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Terms and meanings in the terminology can be characterized by a point on a scale from very general to very specific. The degree to which the terminology includes highly specific terms is often referred to as granularity. More properly, terms can be said to be at a level that is coarsely granular, or at a level that is finely granular.

At upper levels, SNOMED CT accepts coarsely granular meanings that are useful only for aggregation and are not useful for individual patient data recording. Examples include clinical finding, procedure, measurement procedure, etc. Progressive levels of refinement are allowed to the extent required to meet clinical data requirements. There are, however, limits to the degree of precoordination of certain types of complex statements. There is a general rule that the terms in SNOMED CT should name things that exist in the real world, and therefore they should tend to be names or short noun phrases, not complete sentences and certainly not paragraphs. The terminology originated as a nomenclature, and it is intended to be used in concert with an information model that can carry full clinical statements along with their attribution, dates, times, and statement inter- Relationships. There is an evolving understanding of the boundary between items named in the terminology and more complex statements that should be represented as combined terminology-information elements.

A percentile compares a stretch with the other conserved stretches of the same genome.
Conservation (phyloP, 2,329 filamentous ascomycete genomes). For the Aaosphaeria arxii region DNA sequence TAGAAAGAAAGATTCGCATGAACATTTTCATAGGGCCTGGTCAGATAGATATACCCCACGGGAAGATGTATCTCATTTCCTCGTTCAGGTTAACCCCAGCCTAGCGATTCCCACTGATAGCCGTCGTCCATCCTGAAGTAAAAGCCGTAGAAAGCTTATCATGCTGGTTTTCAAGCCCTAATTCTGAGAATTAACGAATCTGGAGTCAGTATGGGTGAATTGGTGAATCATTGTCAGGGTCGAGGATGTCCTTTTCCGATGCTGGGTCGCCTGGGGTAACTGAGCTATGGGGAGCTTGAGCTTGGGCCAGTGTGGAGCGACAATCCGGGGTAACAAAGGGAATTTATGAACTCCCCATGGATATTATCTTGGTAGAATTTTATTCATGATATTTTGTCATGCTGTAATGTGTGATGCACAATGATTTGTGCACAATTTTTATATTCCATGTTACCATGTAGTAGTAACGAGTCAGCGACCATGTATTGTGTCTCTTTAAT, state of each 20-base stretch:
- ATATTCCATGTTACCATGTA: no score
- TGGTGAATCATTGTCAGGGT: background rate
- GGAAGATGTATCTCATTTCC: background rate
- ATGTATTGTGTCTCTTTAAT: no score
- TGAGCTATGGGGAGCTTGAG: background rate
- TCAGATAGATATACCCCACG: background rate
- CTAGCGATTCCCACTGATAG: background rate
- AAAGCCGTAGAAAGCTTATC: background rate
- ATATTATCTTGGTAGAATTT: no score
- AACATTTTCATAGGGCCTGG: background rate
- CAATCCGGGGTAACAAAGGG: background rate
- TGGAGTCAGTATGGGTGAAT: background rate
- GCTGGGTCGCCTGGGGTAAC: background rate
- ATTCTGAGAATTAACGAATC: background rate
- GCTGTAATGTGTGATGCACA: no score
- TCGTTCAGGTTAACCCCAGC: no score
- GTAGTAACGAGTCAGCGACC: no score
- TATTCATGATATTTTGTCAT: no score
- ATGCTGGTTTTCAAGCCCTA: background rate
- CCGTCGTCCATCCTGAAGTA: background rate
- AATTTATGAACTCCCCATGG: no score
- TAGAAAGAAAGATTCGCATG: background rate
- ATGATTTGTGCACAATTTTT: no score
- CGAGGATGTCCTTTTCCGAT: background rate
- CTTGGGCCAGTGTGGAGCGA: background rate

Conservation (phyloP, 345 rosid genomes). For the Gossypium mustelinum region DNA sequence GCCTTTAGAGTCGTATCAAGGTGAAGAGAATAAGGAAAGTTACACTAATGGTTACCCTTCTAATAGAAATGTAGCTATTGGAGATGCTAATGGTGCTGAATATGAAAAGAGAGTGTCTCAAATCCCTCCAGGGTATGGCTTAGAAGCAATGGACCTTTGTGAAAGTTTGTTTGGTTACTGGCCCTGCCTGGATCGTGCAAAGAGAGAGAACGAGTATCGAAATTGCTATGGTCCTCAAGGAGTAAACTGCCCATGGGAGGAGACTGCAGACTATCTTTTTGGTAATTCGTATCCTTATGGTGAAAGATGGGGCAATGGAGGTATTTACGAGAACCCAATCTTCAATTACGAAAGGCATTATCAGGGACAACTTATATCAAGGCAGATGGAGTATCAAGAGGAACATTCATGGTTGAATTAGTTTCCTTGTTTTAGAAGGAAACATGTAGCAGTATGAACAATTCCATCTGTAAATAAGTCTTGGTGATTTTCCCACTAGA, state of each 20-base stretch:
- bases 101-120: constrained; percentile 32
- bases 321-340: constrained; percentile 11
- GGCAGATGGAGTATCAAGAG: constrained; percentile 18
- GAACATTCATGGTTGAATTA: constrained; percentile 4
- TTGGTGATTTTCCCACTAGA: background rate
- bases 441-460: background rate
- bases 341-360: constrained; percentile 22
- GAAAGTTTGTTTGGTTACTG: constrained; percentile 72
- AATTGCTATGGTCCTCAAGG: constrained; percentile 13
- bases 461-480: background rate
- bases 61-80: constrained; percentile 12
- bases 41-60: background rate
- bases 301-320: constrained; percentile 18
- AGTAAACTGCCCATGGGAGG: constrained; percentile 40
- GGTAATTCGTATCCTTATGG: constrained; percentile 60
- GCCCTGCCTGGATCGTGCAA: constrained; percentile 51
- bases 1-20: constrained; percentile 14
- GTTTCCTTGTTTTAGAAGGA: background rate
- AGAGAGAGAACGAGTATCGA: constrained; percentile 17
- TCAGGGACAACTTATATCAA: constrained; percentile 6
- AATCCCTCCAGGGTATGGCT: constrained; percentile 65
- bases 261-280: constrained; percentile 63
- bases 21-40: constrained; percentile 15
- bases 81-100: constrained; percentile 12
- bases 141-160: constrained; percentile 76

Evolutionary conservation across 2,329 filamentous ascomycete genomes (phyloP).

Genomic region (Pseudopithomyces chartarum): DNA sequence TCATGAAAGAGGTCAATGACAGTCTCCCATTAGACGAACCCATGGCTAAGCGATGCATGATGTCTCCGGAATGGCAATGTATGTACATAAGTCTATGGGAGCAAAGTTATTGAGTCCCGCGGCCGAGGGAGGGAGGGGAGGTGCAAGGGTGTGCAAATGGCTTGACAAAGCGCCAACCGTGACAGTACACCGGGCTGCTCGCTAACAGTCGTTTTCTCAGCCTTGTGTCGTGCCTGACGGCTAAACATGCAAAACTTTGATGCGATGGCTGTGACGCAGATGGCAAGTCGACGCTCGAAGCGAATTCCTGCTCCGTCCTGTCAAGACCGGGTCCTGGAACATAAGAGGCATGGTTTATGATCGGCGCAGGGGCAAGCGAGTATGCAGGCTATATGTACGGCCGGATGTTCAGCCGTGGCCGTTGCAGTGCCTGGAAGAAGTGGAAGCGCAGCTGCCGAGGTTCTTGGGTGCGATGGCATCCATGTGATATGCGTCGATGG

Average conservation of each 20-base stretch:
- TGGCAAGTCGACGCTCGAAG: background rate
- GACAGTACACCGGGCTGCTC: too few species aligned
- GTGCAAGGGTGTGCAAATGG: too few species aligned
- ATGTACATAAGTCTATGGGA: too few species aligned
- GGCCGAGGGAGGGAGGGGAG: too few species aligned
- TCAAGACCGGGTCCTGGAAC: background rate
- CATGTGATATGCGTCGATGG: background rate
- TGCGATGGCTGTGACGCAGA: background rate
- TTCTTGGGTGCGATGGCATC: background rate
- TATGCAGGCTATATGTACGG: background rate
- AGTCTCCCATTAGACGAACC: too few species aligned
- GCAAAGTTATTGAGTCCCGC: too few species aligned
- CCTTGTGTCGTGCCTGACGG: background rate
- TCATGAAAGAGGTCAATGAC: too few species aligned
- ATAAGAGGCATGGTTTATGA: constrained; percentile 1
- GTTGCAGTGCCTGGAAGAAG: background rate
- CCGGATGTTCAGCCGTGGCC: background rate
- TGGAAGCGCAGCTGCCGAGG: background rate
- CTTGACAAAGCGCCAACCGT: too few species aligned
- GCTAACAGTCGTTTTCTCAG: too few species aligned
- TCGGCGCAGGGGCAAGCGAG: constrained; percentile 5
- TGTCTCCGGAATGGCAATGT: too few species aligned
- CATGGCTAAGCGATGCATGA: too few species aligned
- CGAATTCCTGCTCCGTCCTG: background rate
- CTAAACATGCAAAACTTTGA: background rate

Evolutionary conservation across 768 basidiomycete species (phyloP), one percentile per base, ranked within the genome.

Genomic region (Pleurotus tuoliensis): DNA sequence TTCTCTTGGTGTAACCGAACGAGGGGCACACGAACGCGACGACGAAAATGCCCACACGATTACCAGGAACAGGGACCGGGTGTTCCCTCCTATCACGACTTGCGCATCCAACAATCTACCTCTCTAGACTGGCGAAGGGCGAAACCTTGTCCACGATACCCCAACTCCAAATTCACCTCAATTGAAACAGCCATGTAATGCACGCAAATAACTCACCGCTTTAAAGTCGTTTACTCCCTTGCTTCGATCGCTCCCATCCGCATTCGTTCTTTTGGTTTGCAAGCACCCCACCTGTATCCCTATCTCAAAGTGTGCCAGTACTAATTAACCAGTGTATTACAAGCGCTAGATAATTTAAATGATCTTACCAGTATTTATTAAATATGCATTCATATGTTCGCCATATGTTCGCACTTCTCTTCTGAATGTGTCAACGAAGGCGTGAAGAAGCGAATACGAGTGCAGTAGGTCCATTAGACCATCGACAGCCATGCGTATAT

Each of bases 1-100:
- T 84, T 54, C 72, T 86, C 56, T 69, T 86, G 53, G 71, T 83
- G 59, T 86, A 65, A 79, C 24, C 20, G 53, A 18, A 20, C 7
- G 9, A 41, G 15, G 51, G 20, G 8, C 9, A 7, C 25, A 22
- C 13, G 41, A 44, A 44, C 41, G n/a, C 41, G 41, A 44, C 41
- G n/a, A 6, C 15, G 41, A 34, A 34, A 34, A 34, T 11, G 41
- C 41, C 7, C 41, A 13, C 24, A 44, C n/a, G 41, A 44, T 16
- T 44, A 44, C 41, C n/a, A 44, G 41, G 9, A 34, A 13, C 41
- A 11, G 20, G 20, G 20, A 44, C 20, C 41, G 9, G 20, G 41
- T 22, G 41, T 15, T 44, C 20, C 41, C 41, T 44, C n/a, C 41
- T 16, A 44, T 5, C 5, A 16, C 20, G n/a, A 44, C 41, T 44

More detailed advice and guidance can be found in the section "Content Inclusion: Principles and Process".

3.2.1 Grouper concepts i.e. used for grouping 

  • A grouping concept that can be fully defined and is determined to be clinically useful from a navigational perspective e.g. for an intensional reference set, may be added the the terminology with the following rules to be applied:
    1. These concepts are not created as navigational concepts. 

    2. These concepts use the semantic tag for the relevant hierarchy e.g. (Finding), (Procedure). 

    3. These concepts must not have stated subtypes. All subtypes must be inferred by the classifier. 

    4. Primitive grouping concepts cannot be added to the terminology, unless approved by the Head of Terminology 

    5. New grouping concepts will ONLY be added if they can be sufficiently defined.

  • Where existing grouping concepts exist, apply the criteria below: 

    1. If the grouping concept can be sufficiently defined, remodel and reassign existing subtypes to new proximal primitive parent. 
    2. If the grouper is currently primitive and cannot be sufficiently defined, identify for additional review.
  • Exceptions: Primitive grouping concepts cannot be added to the terminology, unless approved by the Head of Terminology with the following exception:

Where there are hierarchies which do not have a robust concept model, these may be added as primitive e.g. Genetic diseases. 



 If the addition of a grouping concept duplicates a concept in the navigational hierarchy (>>3363743006 | Navigational concept (navigational concept) |, the navigational concept shall be inactivated.